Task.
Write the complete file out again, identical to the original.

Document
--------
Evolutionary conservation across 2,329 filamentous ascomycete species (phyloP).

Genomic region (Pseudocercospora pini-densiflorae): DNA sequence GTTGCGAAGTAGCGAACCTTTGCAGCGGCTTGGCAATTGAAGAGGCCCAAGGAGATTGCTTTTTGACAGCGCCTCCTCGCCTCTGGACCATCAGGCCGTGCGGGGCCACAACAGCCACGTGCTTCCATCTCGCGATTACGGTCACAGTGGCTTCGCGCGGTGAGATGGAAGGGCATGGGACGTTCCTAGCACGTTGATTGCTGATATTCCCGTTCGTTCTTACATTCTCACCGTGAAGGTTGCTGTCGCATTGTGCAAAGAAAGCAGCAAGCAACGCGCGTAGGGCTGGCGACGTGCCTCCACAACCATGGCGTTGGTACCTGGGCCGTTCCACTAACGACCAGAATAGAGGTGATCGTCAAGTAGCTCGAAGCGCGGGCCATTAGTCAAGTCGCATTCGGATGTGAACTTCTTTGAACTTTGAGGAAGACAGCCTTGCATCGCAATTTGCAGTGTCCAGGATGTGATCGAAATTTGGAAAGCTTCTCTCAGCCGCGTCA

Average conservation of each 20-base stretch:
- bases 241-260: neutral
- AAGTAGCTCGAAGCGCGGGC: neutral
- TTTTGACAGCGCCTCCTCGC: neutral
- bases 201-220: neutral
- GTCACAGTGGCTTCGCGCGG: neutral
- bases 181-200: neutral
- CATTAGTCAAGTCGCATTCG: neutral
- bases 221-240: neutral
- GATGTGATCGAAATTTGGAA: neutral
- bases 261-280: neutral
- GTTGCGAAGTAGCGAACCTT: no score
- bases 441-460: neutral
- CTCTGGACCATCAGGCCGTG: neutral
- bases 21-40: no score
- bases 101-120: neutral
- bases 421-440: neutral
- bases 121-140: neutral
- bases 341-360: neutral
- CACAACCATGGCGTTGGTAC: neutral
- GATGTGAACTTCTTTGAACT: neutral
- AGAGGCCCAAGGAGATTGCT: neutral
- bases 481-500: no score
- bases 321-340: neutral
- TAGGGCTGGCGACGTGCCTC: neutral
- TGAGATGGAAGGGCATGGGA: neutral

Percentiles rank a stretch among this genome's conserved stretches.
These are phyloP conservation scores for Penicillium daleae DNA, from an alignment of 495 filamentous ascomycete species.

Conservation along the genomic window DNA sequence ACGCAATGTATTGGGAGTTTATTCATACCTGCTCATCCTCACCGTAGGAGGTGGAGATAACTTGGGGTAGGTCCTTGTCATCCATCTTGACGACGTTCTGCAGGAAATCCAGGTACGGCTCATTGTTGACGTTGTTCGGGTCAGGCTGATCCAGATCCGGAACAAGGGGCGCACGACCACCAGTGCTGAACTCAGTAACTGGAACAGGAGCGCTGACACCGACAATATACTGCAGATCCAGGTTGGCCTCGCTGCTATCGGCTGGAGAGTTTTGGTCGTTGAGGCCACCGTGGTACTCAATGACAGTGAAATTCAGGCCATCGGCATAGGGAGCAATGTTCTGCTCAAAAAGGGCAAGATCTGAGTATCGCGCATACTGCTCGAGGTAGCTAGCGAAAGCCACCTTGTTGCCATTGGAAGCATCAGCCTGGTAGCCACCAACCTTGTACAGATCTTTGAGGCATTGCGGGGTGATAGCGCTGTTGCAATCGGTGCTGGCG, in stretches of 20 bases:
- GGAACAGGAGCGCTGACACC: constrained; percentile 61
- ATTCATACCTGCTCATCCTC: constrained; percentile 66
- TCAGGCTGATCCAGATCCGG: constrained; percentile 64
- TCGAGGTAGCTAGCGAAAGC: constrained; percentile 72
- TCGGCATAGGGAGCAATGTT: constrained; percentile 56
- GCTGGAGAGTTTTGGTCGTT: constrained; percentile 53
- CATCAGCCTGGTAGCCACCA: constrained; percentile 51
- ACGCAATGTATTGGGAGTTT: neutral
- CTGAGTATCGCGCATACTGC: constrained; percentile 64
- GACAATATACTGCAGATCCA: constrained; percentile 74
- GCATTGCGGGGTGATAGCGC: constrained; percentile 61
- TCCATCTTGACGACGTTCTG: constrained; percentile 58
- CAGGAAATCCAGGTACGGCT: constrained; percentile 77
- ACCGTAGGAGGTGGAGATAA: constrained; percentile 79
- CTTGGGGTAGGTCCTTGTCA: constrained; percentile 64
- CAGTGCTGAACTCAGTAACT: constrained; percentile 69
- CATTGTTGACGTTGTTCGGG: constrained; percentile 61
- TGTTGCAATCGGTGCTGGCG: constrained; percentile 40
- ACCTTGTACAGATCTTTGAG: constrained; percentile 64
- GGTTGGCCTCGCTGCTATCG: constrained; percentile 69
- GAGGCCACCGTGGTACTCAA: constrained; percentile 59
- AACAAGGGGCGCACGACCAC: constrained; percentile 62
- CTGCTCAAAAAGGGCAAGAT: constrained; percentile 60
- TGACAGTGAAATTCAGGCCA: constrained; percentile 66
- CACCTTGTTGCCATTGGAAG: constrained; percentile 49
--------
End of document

Evolutionary conservation across 2,329 filamentous ascomycete species (phyloP).

Genomic region (Pseudocercospora pini-densiflorae): DNA sequence GTTGCGAAGTAGCGAACCTTTGCAGCGGCTTGGCAATTGAAGAGGCCCAAGGAGATTGCTTTTTGACAGCGCCTCCTCGCCTCTGGACCATCAGGCCGTGCGGGGCCACAACAGCCACGTGCTTCCATCTCGCGATTACGGTCACAGTGGCTTCGCGCGGTGAGATGGAAGGGCATGGGACGTTCCTAGCACGTTGATTGCTGATATTCCCGTTCGTTCTTACATTCTCACCGTGAAGGTTGCTGTCGCATTGTGCAAAGAAAGCAGCAAGCAACGCGCGTAGGGCTGGCGACGTGCCTCCACAACCATGGCGTTGGTACCTGGGCCGTTCCACTAACGACCAGAATAGAGGTGATCGTCAAGTAGCTCGAAGCGCGGGCCATTAGTCAAGTCGCATTCGGATGTGAACTTCTTTGAACTTTGAGGAAGACAGCCTTGCATCGCAATTTGCAGTGTCCAGGATGTGATCGAAATTTGGAAAGCTTCTCTCAGCCGCGTCA

Average conservation of each 20-base stretch:
- bases 241-260: neutral
- AAGTAGCTCGAAGCGCGGGC: neutral
- TTTTGACAGCGCCTCCTCGC: neutral
- bases 201-220: neutral
- GTCACAGTGGCTTCGCGCGG: neutral
- bases 181-200: neutral
- CATTAGTCAAGTCGCATTCG: neutral
- bases 221-240: neutral
- GATGTGATCGAAATTTGGAA: neutral
- bases 261-280: neutral
- GTTGCGAAGTAGCGAACCTT: no score
- bases 441-460: neutral
- CTCTGGACCATCAGGCCGTG: neutral
- bases 21-40: no score
- bases 101-120: neutral
- bases 421-440: neutral
- bases 121-140: neutral
- bases 341-360: neutral
- CACAACCATGGCGTTGGTAC: neutral
- GATGTGAACTTCTTTGAACT: neutral
- AGAGGCCCAAGGAGATTGCT: neutral
- bases 481-500: no score
- bases 321-340: neutral
- TAGGGCTGGCGACGTGCCTC: neutral
- TGAGATGGAAGGGCATGGGA: neutral

Percentiles rank a stretch among this genome's conserved stretches.
These are phyloP conservation scores for Penicillium daleae DNA, from an alignment of 495 filamentous ascomycete species.

Conservation along the genomic window DNA sequence ACGCAATGTATTGGGAGTTTATTCATACCTGCTCATCCTCACCGTAGGAGGTGGAGATAACTTGGGGTAGGTCCTTGTCATCCATCTTGACGACGTTCTGCAGGAAATCCAGGTACGGCTCATTGTTGACGTTGTTCGGGTCAGGCTGATCCAGATCCGGAACAAGGGGCGCACGACCACCAGTGCTGAACTCAGTAACTGGAACAGGAGCGCTGACACCGACAATATACTGCAGATCCAGGTTGGCCTCGCTGCTATCGGCTGGAGAGTTTTGGTCGTTGAGGCCACCGTGGTACTCAATGACAGTGAAATTCAGGCCATCGGCATAGGGAGCAATGTTCTGCTCAAAAAGGGCAAGATCTGAGTATCGCGCATACTGCTCGAGGTAGCTAGCGAAAGCCACCTTGTTGCCATTGGAAGCATCAGCCTGGTAGCCACCAACCTTGTACAGATCTTTGAGGCATTGCGGGGTGATAGCGCTGTTGCAATCGGTGCTGGCG, in stretches of 20 bases:
- GGAACAGGAGCGCTGACACC: constrained; percentile 61
- ATTCATACCTGCTCATCCTC: constrained; percentile 66
- TCAGGCTGATCCAGATCCGG: constrained; percentile 64
- TCGAGGTAGCTAGCGAAAGC: constrained; percentile 72
- TCGGCATAGGGAGCAATGTT: constrained; percentile 56
- GCTGGAGAGTTTTGGTCGTT: constrained; percentile 53
- CATCAGCCTGGTAGCCACCA: constrained; percentile 51
- ACGCAATGTATTGGGAGTTT: neutral
- CTGAGTATCGCGCATACTGC: constrained; percentile 64
- GACAATATACTGCAGATCCA: constrained; percentile 74
- GCATTGCGGGGTGATAGCGC: constrained; percentile 61
- TCCATCTTGACGACGTTCTG: constrained; percentile 58
- CAGGAAATCCAGGTACGGCT: constrained; percentile 77
- ACCGTAGGAGGTGGAGATAA: constrained; percentile 79
- CTTGGGGTAGGTCCTTGTCA: constrained; percentile 64
- CAGTGCTGAACTCAGTAACT: constrained; percentile 69
- CATTGTTGACGTTGTTCGGG: constrained; percentile 61
- TGTTGCAATCGGTGCTGGCG: constrained; percentile 40
- ACCTTGTACAGATCTTTGAG: constrained; percentile 64
- GGTTGGCCTCGCTGCTATCG: constrained; percentile 69
- GAGGCCACCGTGGTACTCAA: constrained; percentile 59
- AACAAGGGGCGCACGACCAC: constrained; percentile 62
- CTGCTCAAAAAGGGCAAGAT: constrained; percentile 60
- TGACAGTGAAATTCAGGCCA: constrained; percentile 66
- CACCTTGTTGCCATTGGAAG: constrained; percentile 49